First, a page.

Pakistan's macroeconomic stability earned in the past three years could be undermined if the country fails to continue with its reforms, the IMF has warned, amid the political tension over the sensitive Panama Papers case.
Pakistan’s macroeconomic stability earned in the past three years could be undermined if the country fails to continue with its reforms, the IMF has warned, amid the political tension over the sensitive Panama Papers case. Resident Representative of the International Monetary Fund (IMF) to Pakistan Tokhir Mirzoev said the economic stability needed to be used to make the gains achieved through it more permanent. Mirzoev cautioned that the present trends could undermine macroeconomic stability “if the reforms do not continue”. The warning came amidst looming political instability in the run up to a verdict in the high-profile Panama Papers case against beleaguered Prime Minister Nawaz Sharif and his family for alleged corruption and money laundering. The Supreme Court yesterday reserved its judgement in the case after concluding the hearings. It is not clear if the verdict would unleash chaos in the country. The Panama Papers last year revealed that Sharif sons and daughter owned offshore companies which managed their family’s properties. The assets in question include four expensive flats in Park Lane, London. “The moment of opportunity earned through the stabilisation programme is a hard-earned opportunity to advance deeper structural transformation of the economy to ensure future stability,” Mirzoev told the Dawn newspaper. He said the key trends were widening of the current account deficit and a still vulnerable fiscal framework.
Pakistani economy has made progress in the last three years. The IMF has projected that Pakistan’s economy will continue to grow at a healthy pace in 2017 and 2018. The IMF had raised its GDP growth forecast for Pakistan for FY 2017 from 4.7 to 5 per cent and projected GDP growth of 5.5 per cent. Noting that the budgeted revenue would require a “significant effort”, Mirzoev said the decline in reserves and the growing current account deficit were sources of concern. “Currently the economy is flying on one engine and that engine is importing sectors, while the second engine — exports — is lagging,” he said.
Mirzoev said that the greater exchange rate flexibility will help rectify this imbalance, but beyond that, the government will need to engage with the exporter community more proactively to develop the plans to revive exports. “Adding more generation capacity to the system is crucial, but more generation without reforming a leaky distribution system could add to the circular debt and may compromise long-term sustainability of new energy projects. In this context, finding a permanent solution to power sector arrears will be critical in the period ahead,” Mirzoev said when asked about the nature of the reforms to be undertaken.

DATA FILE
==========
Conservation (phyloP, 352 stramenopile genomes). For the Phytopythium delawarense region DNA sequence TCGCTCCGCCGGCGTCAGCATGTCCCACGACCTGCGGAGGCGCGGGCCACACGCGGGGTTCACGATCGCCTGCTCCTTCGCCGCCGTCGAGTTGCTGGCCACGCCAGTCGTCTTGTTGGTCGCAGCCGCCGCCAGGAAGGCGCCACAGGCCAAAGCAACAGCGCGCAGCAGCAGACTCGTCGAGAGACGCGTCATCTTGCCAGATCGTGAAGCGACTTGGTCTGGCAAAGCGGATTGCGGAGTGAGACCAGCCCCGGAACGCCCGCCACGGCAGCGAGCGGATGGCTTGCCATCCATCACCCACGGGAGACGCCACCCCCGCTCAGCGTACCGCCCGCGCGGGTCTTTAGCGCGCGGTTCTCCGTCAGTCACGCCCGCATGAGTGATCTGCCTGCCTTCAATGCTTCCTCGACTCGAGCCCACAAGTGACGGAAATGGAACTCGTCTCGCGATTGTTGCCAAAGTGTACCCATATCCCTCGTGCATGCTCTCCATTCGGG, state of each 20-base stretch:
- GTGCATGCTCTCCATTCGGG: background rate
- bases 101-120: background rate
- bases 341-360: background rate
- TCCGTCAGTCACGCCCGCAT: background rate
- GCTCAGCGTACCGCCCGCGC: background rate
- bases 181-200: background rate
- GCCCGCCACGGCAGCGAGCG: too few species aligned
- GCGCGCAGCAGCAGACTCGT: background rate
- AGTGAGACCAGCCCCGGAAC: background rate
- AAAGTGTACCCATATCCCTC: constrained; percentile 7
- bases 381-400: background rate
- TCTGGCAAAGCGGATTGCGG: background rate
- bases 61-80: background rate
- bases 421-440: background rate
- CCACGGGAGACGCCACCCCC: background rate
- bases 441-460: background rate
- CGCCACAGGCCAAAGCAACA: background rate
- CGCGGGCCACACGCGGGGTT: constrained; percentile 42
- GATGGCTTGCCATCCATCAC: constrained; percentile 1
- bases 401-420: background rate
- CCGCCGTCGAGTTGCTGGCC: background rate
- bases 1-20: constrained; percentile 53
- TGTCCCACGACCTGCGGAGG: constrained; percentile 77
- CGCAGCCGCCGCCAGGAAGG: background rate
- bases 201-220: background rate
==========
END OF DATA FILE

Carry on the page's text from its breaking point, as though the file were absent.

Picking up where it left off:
Mirzoev is currently on rounds meeting with business and opinion leaders around the country following the latest Article IV report released by the fund this week. “One important message of the report is the need to rebalance the federal-provincial fiscal relations. There are important gaps in the devolution of resources and responsibilities to the provinces under the last NFC award,” he said. He said that the accord had created a mismatch between provincial government incentives and responsibilities. “The provincial governments should be empowered, but the devolution of powers needs to be better aligned with the devolution of resources; and the interests of the provinces could be better aligned with those of the centre and the broader national objectives,” Mirzoev said.
The outcome of this mismatch is a fiscal system that is unbalanced, insufficiently flexible, and less prepared to absorb large shocks, he said, adding that provinces have a say in key national policy decisions, but often do not bear the equal obligation when it comes to funding such policies. It is important to take appropriate steps to address the growing imbalances early on and not allow the economy to come back full circle to where it was before the “moment of opportunity” was attained, he said.
“Reserves are still adequate for the foreseeable future, and there is still some debt carrying capacity, so the situation is not exactly dire. But its recent trend is worrisome and to reverse this will require some concerted effort,” Mirzoev said.